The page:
Have you ever exited your kayak after a long paddle to find your first steps stiff and awkward until you find your “land legs”? When we kayak our hips are mostly stationary at about a 90-degree angle. Apart from getting in and out of the boat there’s not a lot of movement in those joints. That means our hips, legs and backs can get stiff or even numb after extended periods in the cockpit.
There are four primary hip movements: flexion, extension, adduction (moving inward) and abduction (moving outward). The hip joint is capable of rotating but that’s not something we’ll address. Hip flexion occurs when we sit. To allow the hip to flex the quadricep muscles connecting hip to knee in front are shortened and the hamstrings in back are partially lengthened. These muscle groups are big and because they’re mostly static when we paddle it’s important to address them in a fitness program. With healthy hips in mind, here are some protocols.
Knee flexion/extension: Because they’re shortened in sitting the quads need to lengthen. Try this stretch: grab an ankle with the corresponding hand and take the heel toward the hip (knee flexion). When you’ve gone as far as you can go, gently press the ankle into the hand as though you were trying to straighten the knee (knee extension). Hold that stretch for 20 – 30 seconds and then repeat on the other side. Remember to breathe. This practice also challenges your balance if you do it without holding on to something. You can develop more core strength and stability by closing the eyes.
Forward flexion (forward bends): Although the hamstrings are partially lengthened in sitting, immobility is still a problem. The tension required to hold the hamstrings static creates rigidity both in the muscles themselves and in the lower back since the hamstrings pull on the muscles in the buttocks and up into the back.
You can address this problem by using three positions in forward flexion: feet together, right ankle over left, and left over right. This targets the full range of muscles that make up the hamstring group and when you cross ankles challenges your balance again. Also studies show that crossing an arm or leg over the midline of the body changes the dominant side of the brain used, helping us become more ambidextrous both physically and mentally.
There is of course, the classic position janusirsasana (head to knee pose) but this can be difficult. Standing postures are generally more doable for people who are less flexible. Standing poses also tend to be less challenging for people with back issues. Be sure to keep a microbend in the knees.
The piriformis: The quads and the hamstrings are the two biggest muscle groups affecting the hip joint but the adductors, abductors and piriformis are important too. The piriformis is the muscle typically associated with sciatica. The piriformis runs under the gluteus muscle in the hip. Sometimes it actually runs through the muscle and these people will be more prone to suffer from sciatic pain. A good stretch for the piriformis is “eye-of the needle” pose which can be done supine or standing. Of course, rajakapotanasana (pigeon pose) is even better if you can manage it. (The above crossed ankle stretch addresses the piriformis as well.) Click on the thumbnail photos below to enlarge them for better viewing.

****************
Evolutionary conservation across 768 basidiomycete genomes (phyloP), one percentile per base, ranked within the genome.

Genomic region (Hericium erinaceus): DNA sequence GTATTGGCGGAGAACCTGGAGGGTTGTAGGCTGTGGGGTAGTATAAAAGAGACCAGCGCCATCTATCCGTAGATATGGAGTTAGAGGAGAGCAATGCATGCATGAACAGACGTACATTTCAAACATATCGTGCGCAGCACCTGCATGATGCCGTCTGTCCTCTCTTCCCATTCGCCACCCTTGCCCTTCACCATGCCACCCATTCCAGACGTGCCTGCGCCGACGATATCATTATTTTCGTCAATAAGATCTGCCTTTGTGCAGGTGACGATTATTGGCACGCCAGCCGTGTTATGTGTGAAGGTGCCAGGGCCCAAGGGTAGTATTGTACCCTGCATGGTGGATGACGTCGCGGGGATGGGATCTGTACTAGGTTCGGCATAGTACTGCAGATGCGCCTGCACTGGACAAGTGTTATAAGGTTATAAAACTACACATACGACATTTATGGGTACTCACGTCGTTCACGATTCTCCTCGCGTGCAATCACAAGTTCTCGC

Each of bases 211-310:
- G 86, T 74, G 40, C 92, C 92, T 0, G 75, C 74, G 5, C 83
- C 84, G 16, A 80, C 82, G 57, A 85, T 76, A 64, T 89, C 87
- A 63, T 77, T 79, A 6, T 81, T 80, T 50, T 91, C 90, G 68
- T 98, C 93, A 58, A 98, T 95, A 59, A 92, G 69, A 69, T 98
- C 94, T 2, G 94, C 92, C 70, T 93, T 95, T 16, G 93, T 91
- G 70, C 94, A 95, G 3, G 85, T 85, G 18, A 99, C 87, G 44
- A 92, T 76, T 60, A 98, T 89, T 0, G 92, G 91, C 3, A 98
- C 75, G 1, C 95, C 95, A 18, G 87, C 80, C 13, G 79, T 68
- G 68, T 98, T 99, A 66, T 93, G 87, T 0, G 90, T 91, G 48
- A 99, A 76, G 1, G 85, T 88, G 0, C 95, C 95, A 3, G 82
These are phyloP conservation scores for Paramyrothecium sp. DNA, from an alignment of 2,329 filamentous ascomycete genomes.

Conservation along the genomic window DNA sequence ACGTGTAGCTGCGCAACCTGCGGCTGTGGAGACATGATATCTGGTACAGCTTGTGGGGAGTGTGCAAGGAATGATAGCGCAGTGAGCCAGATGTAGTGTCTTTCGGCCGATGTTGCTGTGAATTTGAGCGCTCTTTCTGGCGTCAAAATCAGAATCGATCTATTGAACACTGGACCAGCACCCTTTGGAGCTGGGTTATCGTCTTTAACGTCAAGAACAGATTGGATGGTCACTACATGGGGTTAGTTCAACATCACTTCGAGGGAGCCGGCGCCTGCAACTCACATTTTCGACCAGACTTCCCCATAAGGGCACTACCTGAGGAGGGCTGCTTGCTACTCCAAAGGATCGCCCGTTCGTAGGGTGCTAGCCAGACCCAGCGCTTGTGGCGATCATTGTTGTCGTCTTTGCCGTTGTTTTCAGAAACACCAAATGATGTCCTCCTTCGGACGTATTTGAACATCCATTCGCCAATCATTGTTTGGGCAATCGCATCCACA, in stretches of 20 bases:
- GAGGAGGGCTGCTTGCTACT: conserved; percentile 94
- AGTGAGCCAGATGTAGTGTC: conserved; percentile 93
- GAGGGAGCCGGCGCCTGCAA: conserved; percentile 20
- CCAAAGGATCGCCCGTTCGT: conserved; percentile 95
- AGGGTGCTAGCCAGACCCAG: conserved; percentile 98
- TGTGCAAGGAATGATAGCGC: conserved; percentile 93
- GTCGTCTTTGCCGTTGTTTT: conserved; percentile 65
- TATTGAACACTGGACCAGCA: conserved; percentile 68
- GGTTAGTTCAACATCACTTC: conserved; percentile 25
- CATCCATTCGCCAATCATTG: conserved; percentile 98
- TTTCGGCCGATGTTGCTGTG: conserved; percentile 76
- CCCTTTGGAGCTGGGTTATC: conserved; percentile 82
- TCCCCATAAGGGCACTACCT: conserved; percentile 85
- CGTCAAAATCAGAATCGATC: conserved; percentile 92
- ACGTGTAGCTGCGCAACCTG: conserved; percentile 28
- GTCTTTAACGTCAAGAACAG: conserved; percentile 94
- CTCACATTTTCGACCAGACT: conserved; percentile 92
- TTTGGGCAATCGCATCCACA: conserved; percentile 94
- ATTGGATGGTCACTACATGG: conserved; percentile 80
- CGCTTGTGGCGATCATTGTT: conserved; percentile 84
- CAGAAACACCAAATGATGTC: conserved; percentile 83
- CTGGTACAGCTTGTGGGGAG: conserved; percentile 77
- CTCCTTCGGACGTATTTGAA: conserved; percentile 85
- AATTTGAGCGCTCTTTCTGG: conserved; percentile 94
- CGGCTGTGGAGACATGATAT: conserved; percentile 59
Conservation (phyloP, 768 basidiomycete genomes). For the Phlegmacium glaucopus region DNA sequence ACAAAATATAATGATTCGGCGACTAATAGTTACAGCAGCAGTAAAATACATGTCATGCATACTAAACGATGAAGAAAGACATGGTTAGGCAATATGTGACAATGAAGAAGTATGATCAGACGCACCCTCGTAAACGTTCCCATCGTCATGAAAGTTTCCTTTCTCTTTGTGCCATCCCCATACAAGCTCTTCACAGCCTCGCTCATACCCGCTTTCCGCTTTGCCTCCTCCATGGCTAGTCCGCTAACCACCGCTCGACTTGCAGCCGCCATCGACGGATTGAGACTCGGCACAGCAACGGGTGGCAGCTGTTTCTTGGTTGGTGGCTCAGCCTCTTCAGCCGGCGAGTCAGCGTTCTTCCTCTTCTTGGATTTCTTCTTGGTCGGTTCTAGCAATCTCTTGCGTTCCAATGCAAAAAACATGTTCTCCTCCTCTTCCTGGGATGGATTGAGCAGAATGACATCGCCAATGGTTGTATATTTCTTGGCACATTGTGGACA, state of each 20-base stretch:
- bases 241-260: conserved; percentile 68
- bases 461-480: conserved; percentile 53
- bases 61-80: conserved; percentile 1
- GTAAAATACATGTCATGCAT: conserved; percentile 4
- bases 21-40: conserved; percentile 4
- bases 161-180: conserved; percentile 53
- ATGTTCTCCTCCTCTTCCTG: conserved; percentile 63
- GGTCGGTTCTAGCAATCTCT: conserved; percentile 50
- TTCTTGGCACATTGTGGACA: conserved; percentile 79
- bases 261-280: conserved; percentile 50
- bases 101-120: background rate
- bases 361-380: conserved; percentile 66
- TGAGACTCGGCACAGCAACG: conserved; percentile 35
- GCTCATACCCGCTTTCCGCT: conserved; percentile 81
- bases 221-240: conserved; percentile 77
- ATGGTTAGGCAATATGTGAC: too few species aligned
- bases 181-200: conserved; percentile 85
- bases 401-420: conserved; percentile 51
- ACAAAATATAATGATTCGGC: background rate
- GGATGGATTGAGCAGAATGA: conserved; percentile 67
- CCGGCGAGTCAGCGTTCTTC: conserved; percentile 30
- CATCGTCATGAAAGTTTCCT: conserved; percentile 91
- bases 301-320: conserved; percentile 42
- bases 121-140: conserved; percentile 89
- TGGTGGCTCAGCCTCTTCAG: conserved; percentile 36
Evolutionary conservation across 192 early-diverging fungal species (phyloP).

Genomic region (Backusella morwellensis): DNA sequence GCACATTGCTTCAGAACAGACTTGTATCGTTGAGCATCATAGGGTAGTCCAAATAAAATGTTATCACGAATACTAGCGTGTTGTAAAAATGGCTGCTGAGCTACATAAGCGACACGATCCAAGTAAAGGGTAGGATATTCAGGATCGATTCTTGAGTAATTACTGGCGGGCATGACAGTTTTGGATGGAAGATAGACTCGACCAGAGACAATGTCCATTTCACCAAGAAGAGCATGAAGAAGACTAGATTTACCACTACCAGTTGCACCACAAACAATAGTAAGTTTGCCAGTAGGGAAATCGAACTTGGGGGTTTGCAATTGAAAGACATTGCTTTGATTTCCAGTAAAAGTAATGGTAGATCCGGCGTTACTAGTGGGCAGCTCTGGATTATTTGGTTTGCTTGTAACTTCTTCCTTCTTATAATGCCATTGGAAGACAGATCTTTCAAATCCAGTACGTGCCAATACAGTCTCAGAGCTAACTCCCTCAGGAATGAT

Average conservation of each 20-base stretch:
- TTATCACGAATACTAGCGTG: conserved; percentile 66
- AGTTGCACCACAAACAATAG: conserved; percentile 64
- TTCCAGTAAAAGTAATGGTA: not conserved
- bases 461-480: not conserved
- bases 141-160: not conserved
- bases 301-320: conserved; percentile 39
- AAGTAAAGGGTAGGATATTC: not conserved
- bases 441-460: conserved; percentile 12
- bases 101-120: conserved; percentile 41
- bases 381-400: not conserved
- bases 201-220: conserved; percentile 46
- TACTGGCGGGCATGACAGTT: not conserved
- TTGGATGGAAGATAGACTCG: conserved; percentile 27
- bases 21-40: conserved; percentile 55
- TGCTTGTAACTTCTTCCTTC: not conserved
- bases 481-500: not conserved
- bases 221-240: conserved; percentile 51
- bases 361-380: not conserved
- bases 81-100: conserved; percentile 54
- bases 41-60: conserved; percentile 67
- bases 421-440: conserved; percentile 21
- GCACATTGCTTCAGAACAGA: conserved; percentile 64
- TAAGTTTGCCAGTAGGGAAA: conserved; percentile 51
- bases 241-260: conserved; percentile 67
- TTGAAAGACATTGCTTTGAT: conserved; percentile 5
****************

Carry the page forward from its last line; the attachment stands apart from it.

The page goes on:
Adductors and abductors: The adductors, the inward movers, perform as stabilizers in kayaking. Their action is mostly isometric (the joint doesn’t move when the muscles contract). The adductors are part of the “core” complex. The outward movers, the abductors, are more active in kayaking than the adductors but still mostly isometric as when bracing the legs against the cockpit. Try these helpful stretches for the outward movers below. “Windshield wipers” is a gentler version of suptapadangusthasana (big toe pose) in which the knees are taken gently from side to side.
Although the adductors are pretty inactive in kayaking, it’s always a good idea to address all the major muscles that affect a joint. Again, the adductors are part of the “core” muscles that help us balance and stabilize. They activate mostly isometrically as we balance, edge, and brace in our kayaks. The more active our kayaking the more the inward and outward movers get worked. Wide-legged forward bends can take care of the adductors.
Creating movement and flexibility in the muscles affecting the hips not only helps those joints stay healthy but also helps the back. In fact, low back pain is frequently a manifestation of tight hip muscles. The stretches above will help keep your hips healthy and prevent stiffness and pain. This will increase the longevity of your kayaking career, always a desirable result. Hold each stretch for a minimum of ten seconds. A protocol I like is to stretch side to side six times or so for short periods of around ten or fifteen seconds. Repeat as needed. And BREATHE!
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